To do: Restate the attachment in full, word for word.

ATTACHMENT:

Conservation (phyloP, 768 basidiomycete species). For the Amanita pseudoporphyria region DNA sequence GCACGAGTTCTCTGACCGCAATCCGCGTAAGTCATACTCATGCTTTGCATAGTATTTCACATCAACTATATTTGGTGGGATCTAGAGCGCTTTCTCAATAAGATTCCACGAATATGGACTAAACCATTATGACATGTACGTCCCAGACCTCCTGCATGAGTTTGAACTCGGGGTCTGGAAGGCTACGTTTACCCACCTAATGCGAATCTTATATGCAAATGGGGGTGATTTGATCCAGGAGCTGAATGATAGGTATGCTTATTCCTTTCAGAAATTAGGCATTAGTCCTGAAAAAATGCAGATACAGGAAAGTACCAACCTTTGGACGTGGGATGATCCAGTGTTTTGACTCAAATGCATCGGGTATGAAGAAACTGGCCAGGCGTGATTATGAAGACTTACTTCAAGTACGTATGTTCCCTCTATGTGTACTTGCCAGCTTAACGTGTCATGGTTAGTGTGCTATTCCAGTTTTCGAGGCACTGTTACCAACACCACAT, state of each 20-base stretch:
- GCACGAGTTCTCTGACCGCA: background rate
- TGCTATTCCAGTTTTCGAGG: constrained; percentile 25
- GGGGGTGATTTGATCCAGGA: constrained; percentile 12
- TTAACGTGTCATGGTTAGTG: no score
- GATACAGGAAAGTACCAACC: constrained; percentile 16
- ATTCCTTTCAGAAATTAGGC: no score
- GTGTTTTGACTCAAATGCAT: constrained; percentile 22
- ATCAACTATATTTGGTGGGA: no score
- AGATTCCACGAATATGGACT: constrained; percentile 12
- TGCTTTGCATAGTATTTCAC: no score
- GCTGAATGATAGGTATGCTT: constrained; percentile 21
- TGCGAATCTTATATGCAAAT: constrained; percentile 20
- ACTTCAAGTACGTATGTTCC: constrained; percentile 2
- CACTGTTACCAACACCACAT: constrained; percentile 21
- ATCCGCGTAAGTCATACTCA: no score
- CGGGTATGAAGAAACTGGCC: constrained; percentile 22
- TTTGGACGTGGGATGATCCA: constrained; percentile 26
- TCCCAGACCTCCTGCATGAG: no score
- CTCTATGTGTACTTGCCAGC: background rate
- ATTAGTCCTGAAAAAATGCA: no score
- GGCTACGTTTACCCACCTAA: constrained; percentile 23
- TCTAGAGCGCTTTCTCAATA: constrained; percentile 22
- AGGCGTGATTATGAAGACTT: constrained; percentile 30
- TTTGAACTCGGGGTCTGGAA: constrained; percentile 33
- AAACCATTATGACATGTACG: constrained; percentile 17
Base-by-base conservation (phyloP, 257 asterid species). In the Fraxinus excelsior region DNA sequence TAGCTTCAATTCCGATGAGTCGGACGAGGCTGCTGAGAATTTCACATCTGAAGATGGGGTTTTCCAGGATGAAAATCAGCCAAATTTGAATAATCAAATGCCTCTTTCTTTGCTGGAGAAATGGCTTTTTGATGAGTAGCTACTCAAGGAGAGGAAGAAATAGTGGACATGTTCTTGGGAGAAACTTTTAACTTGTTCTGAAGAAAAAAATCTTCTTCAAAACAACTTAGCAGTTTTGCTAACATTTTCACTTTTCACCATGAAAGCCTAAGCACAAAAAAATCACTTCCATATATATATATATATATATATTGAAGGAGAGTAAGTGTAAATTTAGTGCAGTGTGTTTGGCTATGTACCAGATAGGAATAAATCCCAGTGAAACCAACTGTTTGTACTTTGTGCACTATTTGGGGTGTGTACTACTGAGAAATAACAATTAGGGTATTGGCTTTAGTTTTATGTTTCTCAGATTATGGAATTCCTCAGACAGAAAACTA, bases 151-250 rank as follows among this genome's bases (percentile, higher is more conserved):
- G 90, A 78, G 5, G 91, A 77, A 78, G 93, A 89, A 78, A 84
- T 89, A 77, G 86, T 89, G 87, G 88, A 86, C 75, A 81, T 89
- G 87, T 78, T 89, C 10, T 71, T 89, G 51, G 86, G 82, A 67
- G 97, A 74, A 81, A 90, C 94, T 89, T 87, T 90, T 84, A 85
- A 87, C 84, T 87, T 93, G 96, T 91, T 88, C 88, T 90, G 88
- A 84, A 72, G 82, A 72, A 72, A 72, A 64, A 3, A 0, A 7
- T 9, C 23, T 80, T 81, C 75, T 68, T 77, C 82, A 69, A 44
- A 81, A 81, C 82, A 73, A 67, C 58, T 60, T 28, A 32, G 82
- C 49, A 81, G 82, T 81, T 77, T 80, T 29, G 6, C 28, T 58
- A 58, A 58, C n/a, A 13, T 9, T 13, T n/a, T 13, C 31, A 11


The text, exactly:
Conservation (phyloP, 768 basidiomycete species). For the Amanita pseudoporphyria region DNA sequence GCACGAGTTCTCTGACCGCAATCCGCGTAAGTCATACTCATGCTTTGCATAGTATTTCACATCAACTATATTTGGTGGGATCTAGAGCGCTTTCTCAATAAGATTCCACGAATATGGACTAAACCATTATGACATGTACGTCCCAGACCTCCTGCATGAGTTTGAACTCGGGGTCTGGAAGGCTACGTTTACCCACCTAATGCGAATCTTATATGCAAATGGGGGTGATTTGATCCAGGAGCTGAATGATAGGTATGCTTATTCCTTTCAGAAATTAGGCATTAGTCCTGAAAAAATGCAGATACAGGAAAGTACCAACCTTTGGACGTGGGATGATCCAGTGTTTTGACTCAAATGCATCGGGTATGAAGAAACTGGCCAGGCGTGATTATGAAGACTTACTTCAAGTACGTATGTTCCCTCTATGTGTACTTGCCAGCTTAACGTGTCATGGTTAGTGTGCTATTCCAGTTTTCGAGGCACTGTTACCAACACCACAT, state of each 20-base stretch:
- GCACGAGTTCTCTGACCGCA: background rate
- TGCTATTCCAGTTTTCGAGG: constrained; percentile 25
- GGGGGTGATTTGATCCAGGA: constrained; percentile 12
- TTAACGTGTCATGGTTAGTG: no score
- GATACAGGAAAGTACCAACC: constrained; percentile 16
- ATTCCTTTCAGAAATTAGGC: no score
- GTGTTTTGACTCAAATGCAT: constrained; percentile 22
- ATCAACTATATTTGGTGGGA: no score
- AGATTCCACGAATATGGACT: constrained; percentile 12
- TGCTTTGCATAGTATTTCAC: no score
- GCTGAATGATAGGTATGCTT: constrained; percentile 21
- TGCGAATCTTATATGCAAAT: constrained; percentile 20
- ACTTCAAGTACGTATGTTCC: constrained; percentile 2
- CACTGTTACCAACACCACAT: constrained; percentile 21
- ATCCGCGTAAGTCATACTCA: no score
- CGGGTATGAAGAAACTGGCC: constrained; percentile 22
- TTTGGACGTGGGATGATCCA: constrained; percentile 26
- TCCCAGACCTCCTGCATGAG: no score
- CTCTATGTGTACTTGCCAGC: background rate
- ATTAGTCCTGAAAAAATGCA: no score
- GGCTACGTTTACCCACCTAA: constrained; percentile 23
- TCTAGAGCGCTTTCTCAATA: constrained; percentile 22
- AGGCGTGATTATGAAGACTT: constrained; percentile 30
- TTTGAACTCGGGGTCTGGAA: constrained; percentile 33
- AAACCATTATGACATGTACG: constrained; percentile 17
Base-by-base conservation (phyloP, 257 asterid species). In the Fraxinus excelsior region DNA sequence TAGCTTCAATTCCGATGAGTCGGACGAGGCTGCTGAGAATTTCACATCTGAAGATGGGGTTTTCCAGGATGAAAATCAGCCAAATTTGAATAATCAAATGCCTCTTTCTTTGCTGGAGAAATGGCTTTTTGATGAGTAGCTACTCAAGGAGAGGAAGAAATAGTGGACATGTTCTTGGGAGAAACTTTTAACTTGTTCTGAAGAAAAAAATCTTCTTCAAAACAACTTAGCAGTTTTGCTAACATTTTCACTTTTCACCATGAAAGCCTAAGCACAAAAAAATCACTTCCATATATATATATATATATATATTGAAGGAGAGTAAGTGTAAATTTAGTGCAGTGTGTTTGGCTATGTACCAGATAGGAATAAATCCCAGTGAAACCAACTGTTTGTACTTTGTGCACTATTTGGGGTGTGTACTACTGAGAAATAACAATTAGGGTATTGGCTTTAGTTTTATGTTTCTCAGATTATGGAATTCCTCAGACAGAAAACTA, bases 151-250 rank as follows among this genome's bases (percentile, higher is more conserved):
- G 90, A 78, G 5, G 91, A 77, A 78, G 93, A 89, A 78, A 84
- T 89, A 77, G 86, T 89, G 87, G 88, A 86, C 75, A 81, T 89
- G 87, T 78, T 89, C 10, T 71, T 89, G 51, G 86, G 82, A 67
- G 97, A 74, A 81, A 90, C 94, T 89, T 87, T 90, T 84, A 85
- A 87, C 84, T 87, T 93, G 96, T 91, T 88, C 88, T 90, G 88
- A 84, A 72, G 82, A 72, A 72, A 72, A 64, A 3, A 0, A 7
- T 9, C 23, T 80, T 81, C 75, T 68, T 77, C 82, A 69, A 44
- A 81, A 81, C 82, A 73, A 67, C 58, T 60, T 28, A 32, G 82
- C 49, A 81, G 82, T 81, T 77, T 80, T 29, G 6, C 28, T 58
- A 58, A 58, C n/a, A 13, T 9, T 13, T n/a, T 13, C 31, A 11